The United States Air Forces latest attempt to rid itself of at least some of its A-10 ground attack aircraft has been stymied by Congress. In the Air Force’s 2022 budget request the service requested to be allowed to retire a number of older aircraft so as to free up resources for newer types. Amongst this number were 42 A-10s.
Though Congress approved the deletion of the other types, they flat out refused to allow the removal from service of any of the iconic ground pounders. As there are a total 281 A-10s still flying with the USAF, the number proposed for removal would have represented a substantial proportion of the fleet.
Congress’ decision will be met with delight by those who are fans of the aircraft, who accuse the USAF of trying to kill off the type for decades. Indeed, the continued service of the aircraft, despite this perceived hostility from the Air Force, just goes to show how powerful a lobby the A-10 enjoys in the corridors of power.
But this does raise a question.
Is sentimentality overruling practical operational need and requirement when it comes to the A-10?
The Fairchild-Republic A-10 evolved out a requirement that came up during the Vietnam War for a Close Air Support – or CAS – aircraft. After the Korean War the USAF had concentrated so much on fast moving attack jets, especially for the nuclear strike role, that this role had been allowed to effectively die off.
In Vietnam the USAF had to resort to borrowing old propeller driven A-1 Skyraiders from the Navy to have a type on hand to assist troops on the ground with direct support. This was recognized very much as a stop gap, and the Air Force began the A-X program, looking to find a dedicated Close Air Support aircraft.
Vietnam ended before this actually got into the air, and the post-Vietnam focus was on fighting Soviet armoured forces on the plains of Germany. The A-X subsequently evolved into a heavily armed and armoured ground attacker with the idea that tanks and armoured vehicles would be its primary target.
Two aircraft competed for selection, Northrop’s YA-9 and Fairchild’s YA-10, the latter of which won the competition and was selected in 1973 to become the A-10 Thunderbolt II. This entered service in 1977 and has seen service in practically every war that the United States has been involved in since.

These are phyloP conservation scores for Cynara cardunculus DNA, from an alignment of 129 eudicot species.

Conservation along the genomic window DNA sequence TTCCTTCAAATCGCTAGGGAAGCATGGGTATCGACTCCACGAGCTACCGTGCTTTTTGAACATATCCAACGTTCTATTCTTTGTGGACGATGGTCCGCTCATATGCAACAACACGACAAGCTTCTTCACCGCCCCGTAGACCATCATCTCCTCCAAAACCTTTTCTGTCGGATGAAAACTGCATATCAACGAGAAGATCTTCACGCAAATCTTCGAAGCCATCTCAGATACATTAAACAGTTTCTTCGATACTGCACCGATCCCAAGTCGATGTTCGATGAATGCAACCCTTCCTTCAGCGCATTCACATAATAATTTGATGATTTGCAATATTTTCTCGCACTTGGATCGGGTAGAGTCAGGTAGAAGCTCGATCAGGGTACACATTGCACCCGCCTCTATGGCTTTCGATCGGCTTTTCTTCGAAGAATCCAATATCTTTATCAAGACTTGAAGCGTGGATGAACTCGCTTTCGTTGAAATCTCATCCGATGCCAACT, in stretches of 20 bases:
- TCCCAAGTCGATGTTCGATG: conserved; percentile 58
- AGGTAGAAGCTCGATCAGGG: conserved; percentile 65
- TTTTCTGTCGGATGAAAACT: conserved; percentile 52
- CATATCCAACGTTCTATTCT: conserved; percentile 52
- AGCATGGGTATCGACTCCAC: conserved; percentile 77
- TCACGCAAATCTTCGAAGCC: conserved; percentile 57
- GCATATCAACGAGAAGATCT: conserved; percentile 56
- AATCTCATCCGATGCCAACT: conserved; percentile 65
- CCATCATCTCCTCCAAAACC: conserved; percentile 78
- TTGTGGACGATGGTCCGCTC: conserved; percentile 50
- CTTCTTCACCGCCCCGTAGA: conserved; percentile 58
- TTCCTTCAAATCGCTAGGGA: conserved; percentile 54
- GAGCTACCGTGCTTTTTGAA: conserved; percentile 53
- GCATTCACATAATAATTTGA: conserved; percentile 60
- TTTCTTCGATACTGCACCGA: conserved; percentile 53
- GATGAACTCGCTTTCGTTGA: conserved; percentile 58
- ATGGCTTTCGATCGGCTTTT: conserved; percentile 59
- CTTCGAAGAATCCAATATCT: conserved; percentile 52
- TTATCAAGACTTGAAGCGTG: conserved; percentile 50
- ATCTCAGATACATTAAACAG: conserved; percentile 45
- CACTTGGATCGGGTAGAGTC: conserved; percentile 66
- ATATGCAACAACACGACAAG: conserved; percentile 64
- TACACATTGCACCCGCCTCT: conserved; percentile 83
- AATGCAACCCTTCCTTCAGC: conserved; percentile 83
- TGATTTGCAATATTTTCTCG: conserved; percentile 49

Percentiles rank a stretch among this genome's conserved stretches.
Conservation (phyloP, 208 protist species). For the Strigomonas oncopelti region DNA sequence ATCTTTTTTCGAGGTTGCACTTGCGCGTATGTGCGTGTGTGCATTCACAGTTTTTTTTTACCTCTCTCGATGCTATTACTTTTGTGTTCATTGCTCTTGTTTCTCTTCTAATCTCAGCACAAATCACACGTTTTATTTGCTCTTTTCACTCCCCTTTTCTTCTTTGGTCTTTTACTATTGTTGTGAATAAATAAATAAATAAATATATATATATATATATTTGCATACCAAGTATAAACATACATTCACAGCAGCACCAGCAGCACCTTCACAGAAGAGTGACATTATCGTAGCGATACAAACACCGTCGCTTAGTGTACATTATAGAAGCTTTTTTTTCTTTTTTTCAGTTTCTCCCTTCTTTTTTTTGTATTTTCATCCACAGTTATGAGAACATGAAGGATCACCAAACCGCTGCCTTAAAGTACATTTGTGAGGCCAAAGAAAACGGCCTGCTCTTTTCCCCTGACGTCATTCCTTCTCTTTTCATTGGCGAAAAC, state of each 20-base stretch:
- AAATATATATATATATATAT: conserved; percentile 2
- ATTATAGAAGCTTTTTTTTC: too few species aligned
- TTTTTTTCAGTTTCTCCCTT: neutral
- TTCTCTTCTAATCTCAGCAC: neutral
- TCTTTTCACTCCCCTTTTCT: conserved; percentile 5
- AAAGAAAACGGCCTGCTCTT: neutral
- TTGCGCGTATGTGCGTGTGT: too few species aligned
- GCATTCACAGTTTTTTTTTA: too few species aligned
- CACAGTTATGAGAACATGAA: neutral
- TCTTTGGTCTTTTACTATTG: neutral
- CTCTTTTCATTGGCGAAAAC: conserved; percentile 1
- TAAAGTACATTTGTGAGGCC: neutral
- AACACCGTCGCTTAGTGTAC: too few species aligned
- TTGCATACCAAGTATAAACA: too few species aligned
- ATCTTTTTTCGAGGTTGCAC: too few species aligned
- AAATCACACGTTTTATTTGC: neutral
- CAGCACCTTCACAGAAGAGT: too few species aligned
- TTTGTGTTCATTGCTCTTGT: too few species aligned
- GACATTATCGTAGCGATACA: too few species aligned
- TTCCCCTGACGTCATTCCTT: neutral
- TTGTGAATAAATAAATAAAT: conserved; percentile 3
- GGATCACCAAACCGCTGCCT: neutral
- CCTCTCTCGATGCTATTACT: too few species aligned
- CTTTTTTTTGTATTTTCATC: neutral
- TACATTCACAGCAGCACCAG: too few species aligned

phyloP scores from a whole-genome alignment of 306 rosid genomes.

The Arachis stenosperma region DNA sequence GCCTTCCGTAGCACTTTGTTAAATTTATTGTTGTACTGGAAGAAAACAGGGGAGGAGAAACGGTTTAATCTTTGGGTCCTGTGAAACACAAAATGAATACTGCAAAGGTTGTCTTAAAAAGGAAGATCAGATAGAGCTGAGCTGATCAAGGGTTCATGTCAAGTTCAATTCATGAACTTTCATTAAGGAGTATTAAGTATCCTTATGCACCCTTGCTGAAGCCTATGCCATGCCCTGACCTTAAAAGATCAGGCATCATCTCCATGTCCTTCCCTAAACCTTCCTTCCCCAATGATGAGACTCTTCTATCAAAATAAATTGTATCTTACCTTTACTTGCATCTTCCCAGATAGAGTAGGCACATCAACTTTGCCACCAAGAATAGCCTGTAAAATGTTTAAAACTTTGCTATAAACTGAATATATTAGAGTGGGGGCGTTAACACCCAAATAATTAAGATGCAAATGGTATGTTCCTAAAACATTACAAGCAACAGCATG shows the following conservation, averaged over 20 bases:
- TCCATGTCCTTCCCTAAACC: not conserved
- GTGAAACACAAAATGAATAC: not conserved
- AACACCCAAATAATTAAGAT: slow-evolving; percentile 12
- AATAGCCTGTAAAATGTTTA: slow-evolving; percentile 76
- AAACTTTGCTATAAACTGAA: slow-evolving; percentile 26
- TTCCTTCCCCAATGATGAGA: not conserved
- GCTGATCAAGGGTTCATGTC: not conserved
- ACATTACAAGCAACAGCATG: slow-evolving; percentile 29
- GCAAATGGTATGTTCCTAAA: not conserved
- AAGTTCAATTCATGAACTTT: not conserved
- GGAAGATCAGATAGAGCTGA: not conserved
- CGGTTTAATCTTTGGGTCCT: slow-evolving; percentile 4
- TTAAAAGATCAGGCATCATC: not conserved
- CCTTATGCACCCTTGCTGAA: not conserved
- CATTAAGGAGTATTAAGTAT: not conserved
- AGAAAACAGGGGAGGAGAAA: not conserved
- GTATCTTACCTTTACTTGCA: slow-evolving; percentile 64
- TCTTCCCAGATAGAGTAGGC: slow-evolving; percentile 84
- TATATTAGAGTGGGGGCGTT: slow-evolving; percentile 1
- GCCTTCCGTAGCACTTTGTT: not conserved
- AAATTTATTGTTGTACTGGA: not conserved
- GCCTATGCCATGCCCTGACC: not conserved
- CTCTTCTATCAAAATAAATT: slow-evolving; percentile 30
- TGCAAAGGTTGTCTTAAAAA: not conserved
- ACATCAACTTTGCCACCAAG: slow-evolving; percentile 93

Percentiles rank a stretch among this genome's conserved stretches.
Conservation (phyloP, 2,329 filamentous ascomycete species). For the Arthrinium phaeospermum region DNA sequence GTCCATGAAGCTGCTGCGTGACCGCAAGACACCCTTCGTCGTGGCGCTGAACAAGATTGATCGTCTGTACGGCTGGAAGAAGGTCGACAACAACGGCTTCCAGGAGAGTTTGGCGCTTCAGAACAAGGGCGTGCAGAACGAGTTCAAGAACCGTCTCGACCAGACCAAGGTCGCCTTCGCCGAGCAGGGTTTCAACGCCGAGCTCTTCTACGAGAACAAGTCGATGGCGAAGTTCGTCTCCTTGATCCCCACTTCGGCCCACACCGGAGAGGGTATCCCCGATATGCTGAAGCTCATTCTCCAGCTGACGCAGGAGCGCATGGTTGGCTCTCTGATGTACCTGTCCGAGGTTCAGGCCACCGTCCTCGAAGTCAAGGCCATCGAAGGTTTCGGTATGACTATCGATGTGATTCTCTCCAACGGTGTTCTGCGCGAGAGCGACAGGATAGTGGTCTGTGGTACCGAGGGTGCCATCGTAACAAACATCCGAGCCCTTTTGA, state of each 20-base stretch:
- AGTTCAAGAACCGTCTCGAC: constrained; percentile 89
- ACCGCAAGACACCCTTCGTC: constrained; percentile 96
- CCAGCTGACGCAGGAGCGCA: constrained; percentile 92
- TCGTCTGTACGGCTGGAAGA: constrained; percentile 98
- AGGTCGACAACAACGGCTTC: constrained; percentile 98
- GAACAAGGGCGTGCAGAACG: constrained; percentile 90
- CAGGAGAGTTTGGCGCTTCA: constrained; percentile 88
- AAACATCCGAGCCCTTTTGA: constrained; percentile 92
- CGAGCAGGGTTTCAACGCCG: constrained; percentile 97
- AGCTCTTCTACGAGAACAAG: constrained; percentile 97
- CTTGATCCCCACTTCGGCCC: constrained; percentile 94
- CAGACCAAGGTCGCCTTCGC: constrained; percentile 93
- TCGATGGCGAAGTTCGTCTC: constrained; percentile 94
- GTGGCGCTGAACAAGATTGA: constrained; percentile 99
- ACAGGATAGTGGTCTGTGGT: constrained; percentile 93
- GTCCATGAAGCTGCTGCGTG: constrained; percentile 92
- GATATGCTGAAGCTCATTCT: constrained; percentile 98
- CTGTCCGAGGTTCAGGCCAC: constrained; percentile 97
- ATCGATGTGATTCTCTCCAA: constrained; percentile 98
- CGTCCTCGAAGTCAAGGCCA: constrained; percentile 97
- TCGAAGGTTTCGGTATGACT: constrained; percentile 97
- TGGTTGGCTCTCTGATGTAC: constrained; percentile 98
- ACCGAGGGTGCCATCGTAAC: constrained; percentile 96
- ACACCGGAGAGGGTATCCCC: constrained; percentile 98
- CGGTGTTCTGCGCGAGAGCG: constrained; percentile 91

Designed to be incredibly tough, with titanium armour and redundant systems, the aircraft is armed with a plethora of weapon systems. This includes the famous Avenger 30mm rotary cannon around which the aircraft is literally built.
The A-10, affectionately known as the “Warthog” because of its very distinctive look, has proven arguably the best CAS-aircraft in the world up until the current day. Having provided support to US and Allied soldiers for thirty years, from Kuwait to the Balkans, Libya to Afghanistan, the A-10 is a firm favourite with those on the ground it has provided support to.
And I include myself in that number.
From a morale point of view, there is little better than having air support literally swooping around overhead, blasting your enemy. And the roar of that huge cannon, well there is nothing like it.
It is, as already said, an icon.
But perhaps we do need to ask some searching questions about whether the A-10 is now the best choice. As said, the aircraft first entered service in 1977. Though designed with the formidable Soviet tactical air defences in mind at the time, no one can deny that technology has moved on massively since then. In fact, critics point out that though the A-10 has a formidable combat record, that is largely due to careful selection of when the aircraft has been deployed.
Operation “Desert Storm” of 1991, when the forces of Saddam Hussein were smashed and driven from their illegal occupation of Kuwait, is often seen as the prime time of the A-10. Engaged against Soviet designed tanks and AFVs in a conventional war, the A-10s were used en masse to help rout the Iraqis.
But even this campaign hides some telling lessons.
A-10s, operating low and slow as intended with their CAS tactics, suffered losses in the face of the Iraqi air defences that had been all but destroyed by the concerted air campaign that proceeded the start of ground operations.